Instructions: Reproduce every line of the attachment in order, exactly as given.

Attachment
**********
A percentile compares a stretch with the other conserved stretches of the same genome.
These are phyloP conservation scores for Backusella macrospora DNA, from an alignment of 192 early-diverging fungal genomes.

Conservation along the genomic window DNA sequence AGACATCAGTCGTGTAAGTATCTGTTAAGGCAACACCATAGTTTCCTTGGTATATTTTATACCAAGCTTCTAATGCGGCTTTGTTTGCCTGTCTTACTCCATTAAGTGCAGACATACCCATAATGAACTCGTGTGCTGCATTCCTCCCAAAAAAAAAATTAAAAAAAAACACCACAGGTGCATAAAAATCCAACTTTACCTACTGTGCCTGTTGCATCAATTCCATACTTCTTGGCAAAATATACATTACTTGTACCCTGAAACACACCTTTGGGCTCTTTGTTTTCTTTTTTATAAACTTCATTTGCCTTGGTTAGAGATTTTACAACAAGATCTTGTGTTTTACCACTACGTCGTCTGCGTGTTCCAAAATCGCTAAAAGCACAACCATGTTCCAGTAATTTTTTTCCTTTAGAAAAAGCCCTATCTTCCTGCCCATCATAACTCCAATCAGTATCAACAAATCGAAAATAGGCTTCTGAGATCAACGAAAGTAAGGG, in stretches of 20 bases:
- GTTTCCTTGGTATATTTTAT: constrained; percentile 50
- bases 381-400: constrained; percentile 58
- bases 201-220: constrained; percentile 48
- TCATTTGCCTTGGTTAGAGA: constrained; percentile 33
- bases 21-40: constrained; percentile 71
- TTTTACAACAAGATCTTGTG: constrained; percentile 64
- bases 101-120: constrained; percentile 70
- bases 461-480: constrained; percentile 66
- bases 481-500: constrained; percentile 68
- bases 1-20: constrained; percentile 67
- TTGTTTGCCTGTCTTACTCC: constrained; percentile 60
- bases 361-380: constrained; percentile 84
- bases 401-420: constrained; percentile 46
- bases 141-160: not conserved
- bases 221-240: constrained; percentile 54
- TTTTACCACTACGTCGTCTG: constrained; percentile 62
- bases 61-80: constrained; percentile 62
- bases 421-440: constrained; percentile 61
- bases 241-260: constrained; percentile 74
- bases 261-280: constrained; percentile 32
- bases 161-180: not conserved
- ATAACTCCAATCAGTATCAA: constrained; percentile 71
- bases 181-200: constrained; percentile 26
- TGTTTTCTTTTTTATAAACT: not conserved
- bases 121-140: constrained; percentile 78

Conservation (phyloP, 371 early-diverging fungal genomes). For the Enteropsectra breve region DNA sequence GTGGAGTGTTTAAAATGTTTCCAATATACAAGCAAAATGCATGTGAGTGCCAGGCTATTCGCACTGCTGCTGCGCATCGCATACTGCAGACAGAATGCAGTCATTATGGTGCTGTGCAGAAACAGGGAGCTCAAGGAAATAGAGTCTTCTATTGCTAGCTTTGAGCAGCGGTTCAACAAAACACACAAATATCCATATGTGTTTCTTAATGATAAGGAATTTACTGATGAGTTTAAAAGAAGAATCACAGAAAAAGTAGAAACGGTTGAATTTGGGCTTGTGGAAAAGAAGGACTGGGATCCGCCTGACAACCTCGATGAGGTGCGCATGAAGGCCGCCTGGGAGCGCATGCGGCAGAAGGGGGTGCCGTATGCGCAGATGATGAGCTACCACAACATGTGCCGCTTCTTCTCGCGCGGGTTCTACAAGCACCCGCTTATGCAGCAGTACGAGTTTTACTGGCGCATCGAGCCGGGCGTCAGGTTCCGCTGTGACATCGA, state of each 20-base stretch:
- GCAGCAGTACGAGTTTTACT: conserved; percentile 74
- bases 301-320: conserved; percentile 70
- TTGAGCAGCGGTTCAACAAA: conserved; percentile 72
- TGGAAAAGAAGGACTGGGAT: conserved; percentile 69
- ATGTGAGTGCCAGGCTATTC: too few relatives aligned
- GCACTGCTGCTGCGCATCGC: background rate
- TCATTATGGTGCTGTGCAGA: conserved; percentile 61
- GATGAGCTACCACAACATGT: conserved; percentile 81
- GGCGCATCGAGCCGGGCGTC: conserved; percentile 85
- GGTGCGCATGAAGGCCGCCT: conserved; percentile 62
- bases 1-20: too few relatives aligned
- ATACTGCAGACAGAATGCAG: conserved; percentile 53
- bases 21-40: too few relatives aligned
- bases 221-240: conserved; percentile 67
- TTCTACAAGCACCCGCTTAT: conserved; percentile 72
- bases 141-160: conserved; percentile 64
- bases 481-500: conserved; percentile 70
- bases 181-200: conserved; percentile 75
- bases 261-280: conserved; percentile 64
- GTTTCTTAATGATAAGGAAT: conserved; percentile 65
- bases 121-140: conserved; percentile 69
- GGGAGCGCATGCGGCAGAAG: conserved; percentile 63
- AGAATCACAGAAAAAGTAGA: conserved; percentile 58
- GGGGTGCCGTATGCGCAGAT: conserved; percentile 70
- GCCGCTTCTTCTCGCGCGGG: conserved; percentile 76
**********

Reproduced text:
A percentile compares a stretch with the other conserved stretches of the same genome.
These are phyloP conservation scores for Backusella macrospora DNA, from an alignment of 192 early-diverging fungal genomes.

Conservation along the genomic window DNA sequence AGACATCAGTCGTGTAAGTATCTGTTAAGGCAACACCATAGTTTCCTTGGTATATTTTATACCAAGCTTCTAATGCGGCTTTGTTTGCCTGTCTTACTCCATTAAGTGCAGACATACCCATAATGAACTCGTGTGCTGCATTCCTCCCAAAAAAAAAATTAAAAAAAAACACCACAGGTGCATAAAAATCCAACTTTACCTACTGTGCCTGTTGCATCAATTCCATACTTCTTGGCAAAATATACATTACTTGTACCCTGAAACACACCTTTGGGCTCTTTGTTTTCTTTTTTATAAACTTCATTTGCCTTGGTTAGAGATTTTACAACAAGATCTTGTGTTTTACCACTACGTCGTCTGCGTGTTCCAAAATCGCTAAAAGCACAACCATGTTCCAGTAATTTTTTTCCTTTAGAAAAAGCCCTATCTTCCTGCCCATCATAACTCCAATCAGTATCAACAAATCGAAAATAGGCTTCTGAGATCAACGAAAGTAAGGG, in stretches of 20 bases:
- GTTTCCTTGGTATATTTTAT: constrained; percentile 50
- bases 381-400: constrained; percentile 58
- bases 201-220: constrained; percentile 48
- TCATTTGCCTTGGTTAGAGA: constrained; percentile 33
- bases 21-40: constrained; percentile 71
- TTTTACAACAAGATCTTGTG: constrained; percentile 64
- bases 101-120: constrained; percentile 70
- bases 461-480: constrained; percentile 66
- bases 481-500: constrained; percentile 68
- bases 1-20: constrained; percentile 67
- TTGTTTGCCTGTCTTACTCC: constrained; percentile 60
- bases 361-380: constrained; percentile 84
- bases 401-420: constrained; percentile 46
- bases 141-160: not conserved
- bases 221-240: constrained; percentile 54
- TTTTACCACTACGTCGTCTG: constrained; percentile 62
- bases 61-80: constrained; percentile 62
- bases 421-440: constrained; percentile 61
- bases 241-260: constrained; percentile 74
- bases 261-280: constrained; percentile 32
- bases 161-180: not conserved
- ATAACTCCAATCAGTATCAA: constrained; percentile 71
- bases 181-200: constrained; percentile 26
- TGTTTTCTTTTTTATAAACT: not conserved
- bases 121-140: constrained; percentile 78

Conservation (phyloP, 371 early-diverging fungal genomes). For the Enteropsectra breve region DNA sequence GTGGAGTGTTTAAAATGTTTCCAATATACAAGCAAAATGCATGTGAGTGCCAGGCTATTCGCACTGCTGCTGCGCATCGCATACTGCAGACAGAATGCAGTCATTATGGTGCTGTGCAGAAACAGGGAGCTCAAGGAAATAGAGTCTTCTATTGCTAGCTTTGAGCAGCGGTTCAACAAAACACACAAATATCCATATGTGTTTCTTAATGATAAGGAATTTACTGATGAGTTTAAAAGAAGAATCACAGAAAAAGTAGAAACGGTTGAATTTGGGCTTGTGGAAAAGAAGGACTGGGATCCGCCTGACAACCTCGATGAGGTGCGCATGAAGGCCGCCTGGGAGCGCATGCGGCAGAAGGGGGTGCCGTATGCGCAGATGATGAGCTACCACAACATGTGCCGCTTCTTCTCGCGCGGGTTCTACAAGCACCCGCTTATGCAGCAGTACGAGTTTTACTGGCGCATCGAGCCGGGCGTCAGGTTCCGCTGTGACATCGA, state of each 20-base stretch:
- GCAGCAGTACGAGTTTTACT: conserved; percentile 74
- bases 301-320: conserved; percentile 70
- TTGAGCAGCGGTTCAACAAA: conserved; percentile 72
- TGGAAAAGAAGGACTGGGAT: conserved; percentile 69
- ATGTGAGTGCCAGGCTATTC: too few relatives aligned
- GCACTGCTGCTGCGCATCGC: background rate
- TCATTATGGTGCTGTGCAGA: conserved; percentile 61
- GATGAGCTACCACAACATGT: conserved; percentile 81
- GGCGCATCGAGCCGGGCGTC: conserved; percentile 85
- GGTGCGCATGAAGGCCGCCT: conserved; percentile 62
- bases 1-20: too few relatives aligned
- ATACTGCAGACAGAATGCAG: conserved; percentile 53
- bases 21-40: too few relatives aligned
- bases 221-240: conserved; percentile 67
- TTCTACAAGCACCCGCTTAT: conserved; percentile 72
- bases 141-160: conserved; percentile 64
- bases 481-500: conserved; percentile 70
- bases 181-200: conserved; percentile 75
- bases 261-280: conserved; percentile 64
- GTTTCTTAATGATAAGGAAT: conserved; percentile 65
- bases 121-140: conserved; percentile 69
- GGGAGCGCATGCGGCAGAAG: conserved; percentile 63
- AGAATCACAGAAAAAGTAGA: conserved; percentile 58
- GGGGTGCCGTATGCGCAGAT: conserved; percentile 70
- GCCGCTTCTTCTCGCGCGGG: conserved; percentile 76